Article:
The portion of payments for covered health services required to be paid by the enrollee, including co-payments, coinsurance, and deductibles.
Outcomes-Based Contracts (OBCs) (also called Performance Based Risk-Sharing Contracts or Value- Based Contracts)
Pharmaceutical manufacturers provide rebates based upon drug failure to provide specified outcomes to help mitigate financial risk of new drugs with unknown real-word clinical experience. OBCs are common in the United Kingdom and European Union and increasing occurring in the United States headlines.
Patient Center Medical Health/Homes (PCMH)
A model of the organization of primary care that delivers the core functions of primary health care to improve health and economic outcomes. The model encompasses five functions and attributes: comprehensive care, patient-centered, coordinated care, accessible services, and quality and safety.
Pharmacy and & Therapeutics (P&T) Committee
An advisory committee that is responsible for developing, managing, updating, and administering the drug formulary system. P&T Committees also design and implement formulary system policies on utilization and access to medications. Committees are comprised of primary care and specialty physicians, pharmacists, and other health care professionals (e.g., nurses) and Committees also may include legal experts, lay members, and plan administrators.
Pharmacy Benefit Design
Contractually specifies the level of coverage and types of pharmacy services available to health plan members. A sound pharmacy benefit design balances patient care outcomes, costs, quality, risk management, and provision of services expected by beneficiaries. The pharmacy benefit options can be integrated, carved out, or a la carte.
Pharmacy Benefit Managers (PBMs) (also called Prescription Benefit Management Companies)
Organizations that manage pharmacy benefits for managed care organizations, other medical providers, or employers. PBM activities may include some or all of the following: benefit plan design; creation/administration of retail and mail service networks; claims processing; and managed prescription drug care services such as drug utilization review, formulary management, generic dispensing, prior authorization, and disease management.
Pharmacy Quality Alliance (PQA)
A multi-stakeholder, member-based, non-profit organization which is a nationally recognized quality measure organization with industry roles as a measure developer, quality educator, researcher, and convener.
Reimbursement of the total prescription cost, which is comprised of the drug cost and professional dispensing fee, to pharmacies. Pharmacies are reimbursed differently based on the plans and the rates they negotiate with the payer.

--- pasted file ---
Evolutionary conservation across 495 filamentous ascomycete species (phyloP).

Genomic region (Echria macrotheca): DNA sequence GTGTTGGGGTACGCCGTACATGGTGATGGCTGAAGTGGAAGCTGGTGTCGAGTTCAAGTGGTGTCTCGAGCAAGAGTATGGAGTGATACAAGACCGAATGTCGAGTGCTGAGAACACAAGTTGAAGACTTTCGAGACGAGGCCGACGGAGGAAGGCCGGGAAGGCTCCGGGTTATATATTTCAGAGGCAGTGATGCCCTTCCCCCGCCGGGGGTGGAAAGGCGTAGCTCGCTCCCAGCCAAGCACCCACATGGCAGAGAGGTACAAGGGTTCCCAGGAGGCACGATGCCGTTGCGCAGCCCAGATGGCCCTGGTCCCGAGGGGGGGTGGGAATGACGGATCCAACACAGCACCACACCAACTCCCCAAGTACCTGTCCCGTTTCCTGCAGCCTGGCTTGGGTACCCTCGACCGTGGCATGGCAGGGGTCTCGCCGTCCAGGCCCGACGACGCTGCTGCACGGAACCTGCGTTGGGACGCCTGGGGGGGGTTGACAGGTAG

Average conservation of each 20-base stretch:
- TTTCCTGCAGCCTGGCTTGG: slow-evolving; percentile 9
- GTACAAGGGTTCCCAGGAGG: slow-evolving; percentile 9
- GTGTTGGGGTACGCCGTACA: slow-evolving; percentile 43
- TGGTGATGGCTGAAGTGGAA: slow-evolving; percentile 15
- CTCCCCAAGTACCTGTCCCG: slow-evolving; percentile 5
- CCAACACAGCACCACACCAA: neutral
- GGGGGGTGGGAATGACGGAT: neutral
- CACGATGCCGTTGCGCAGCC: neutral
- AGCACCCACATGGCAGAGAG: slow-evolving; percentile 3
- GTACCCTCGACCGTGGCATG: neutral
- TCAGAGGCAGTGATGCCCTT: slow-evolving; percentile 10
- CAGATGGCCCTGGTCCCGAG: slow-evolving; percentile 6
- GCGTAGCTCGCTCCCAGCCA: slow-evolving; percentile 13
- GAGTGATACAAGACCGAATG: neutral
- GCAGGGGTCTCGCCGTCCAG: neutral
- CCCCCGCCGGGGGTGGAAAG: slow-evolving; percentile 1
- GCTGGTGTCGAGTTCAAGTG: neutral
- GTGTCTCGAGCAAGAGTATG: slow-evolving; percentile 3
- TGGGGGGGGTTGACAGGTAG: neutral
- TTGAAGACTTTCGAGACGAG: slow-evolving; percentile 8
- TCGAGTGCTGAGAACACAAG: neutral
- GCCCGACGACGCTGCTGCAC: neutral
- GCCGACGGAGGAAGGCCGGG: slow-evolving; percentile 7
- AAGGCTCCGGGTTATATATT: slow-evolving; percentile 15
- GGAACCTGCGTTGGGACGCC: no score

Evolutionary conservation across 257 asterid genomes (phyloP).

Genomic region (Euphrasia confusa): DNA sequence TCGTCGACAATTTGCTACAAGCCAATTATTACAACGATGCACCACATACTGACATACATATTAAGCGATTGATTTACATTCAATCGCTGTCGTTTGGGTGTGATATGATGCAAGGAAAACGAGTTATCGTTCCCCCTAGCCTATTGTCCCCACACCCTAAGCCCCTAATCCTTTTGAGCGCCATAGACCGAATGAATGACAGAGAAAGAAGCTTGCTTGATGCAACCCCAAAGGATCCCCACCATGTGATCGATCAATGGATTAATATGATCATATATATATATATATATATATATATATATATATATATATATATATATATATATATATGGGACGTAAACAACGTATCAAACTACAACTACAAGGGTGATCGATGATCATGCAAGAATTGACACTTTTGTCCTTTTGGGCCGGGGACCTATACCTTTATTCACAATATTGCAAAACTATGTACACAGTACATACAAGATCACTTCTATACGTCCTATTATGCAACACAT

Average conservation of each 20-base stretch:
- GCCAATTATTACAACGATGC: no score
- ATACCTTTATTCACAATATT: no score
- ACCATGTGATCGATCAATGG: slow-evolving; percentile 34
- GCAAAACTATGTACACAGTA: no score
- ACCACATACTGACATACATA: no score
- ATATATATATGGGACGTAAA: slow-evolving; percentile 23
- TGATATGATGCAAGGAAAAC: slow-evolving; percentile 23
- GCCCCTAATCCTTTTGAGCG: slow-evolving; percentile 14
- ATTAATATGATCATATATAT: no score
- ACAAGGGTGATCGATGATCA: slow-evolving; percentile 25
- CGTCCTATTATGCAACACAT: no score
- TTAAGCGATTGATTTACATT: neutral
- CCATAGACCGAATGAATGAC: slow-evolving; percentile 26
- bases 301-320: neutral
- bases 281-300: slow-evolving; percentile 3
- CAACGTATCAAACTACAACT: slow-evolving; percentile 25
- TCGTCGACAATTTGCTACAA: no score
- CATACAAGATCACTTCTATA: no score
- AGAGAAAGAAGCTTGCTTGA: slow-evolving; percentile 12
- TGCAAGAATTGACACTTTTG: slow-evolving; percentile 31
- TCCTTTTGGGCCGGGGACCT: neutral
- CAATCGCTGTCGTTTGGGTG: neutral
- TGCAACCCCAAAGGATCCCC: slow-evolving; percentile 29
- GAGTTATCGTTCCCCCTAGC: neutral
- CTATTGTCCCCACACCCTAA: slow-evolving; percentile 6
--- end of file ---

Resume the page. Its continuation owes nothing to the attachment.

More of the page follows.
A purchaser of health care insurance, Includes including private employers, Medicare, Medicaid, government programs (e.g., TRICARE), and health insurance marketplaces.
Point-of-Service (POS) Plan
A managed care delivery model that combines aspects of a health maintenance organization (HMO) and a preferred provider organization (PPO). Patients can receive care either from physicians contracted with the plan, or physicians not contracted; financial incentives exist for patients to use contracted providers.
A drug designated by a managed care organization as a valuable, cost-effective treatment option. In multiple-tiered pharmacy benefit plans, preferred drugs are assigned to a lower tier than non- preferred drugs. (Drugs that are not designated as preferred are referred to as non-preferred drugs.)
Preferred Provider Organization (PPO)
A managed care delivery model consisting of preferred networks of providers with some out-of- network coverage. PPOs offer patients more choice and flexibility than health maintenance organizations (HMOs) with correspondingly higher premiums.
The amount paid to a health insurance carrier for providing coverage under a contract.
Primary Care Provider/Physician (PCP)
Usually, the first physician a patient sees for a health complaint. This physician treats the patient directly, refers the patient to a specialist if needed (secondary care), or admits the patient to a hospital when necessary. Often, the primary care physician is an internist or family physician.
Prior Authorization (PA)
An administrative tool used by health plans or prescription benefit management companies (PBMs) that requires prescribers to receive pre-approval for certain drugs to qualify those drugs for coverage under the terms of the pharmacy benefit. Guidelines and administrative policies for prior authorization are developed by pharmacists and/or other qualified health professionals who are employed by or under contract with a health plan or PBM.
Proportion of Days Covered (PDC)
A measure of adherence calculated by the number of days with drug on hand across the number of days in a specified time interval. PDC is more conservative than medication possession ration and avoids double-counting covered days.
Quality Rating System
CMS developed the quality rating system to calculate quality ratings for each carrier based on a 5- star scale for the Health Insurance Exchanges.
A discount that occurs after drugs are purchased from a pharmaceutical manufacturer and involves the manufacturer returning some of the purchase price to the purchaser. When drugs are purchased by a managed care organization, a rebate is based on volume, market share, and other factors.
Two types of rebates are:
- Access Rebate (Smaller Percentage): Flat/fixed percentage off WAC in exchange for formulary listing or favorable position (e.g., specific tier, preferred status).
- Performance Rebate (Higher Percentage): Variable percentage off WAC based on achieving specific performance parameters. Usually based on market share increases.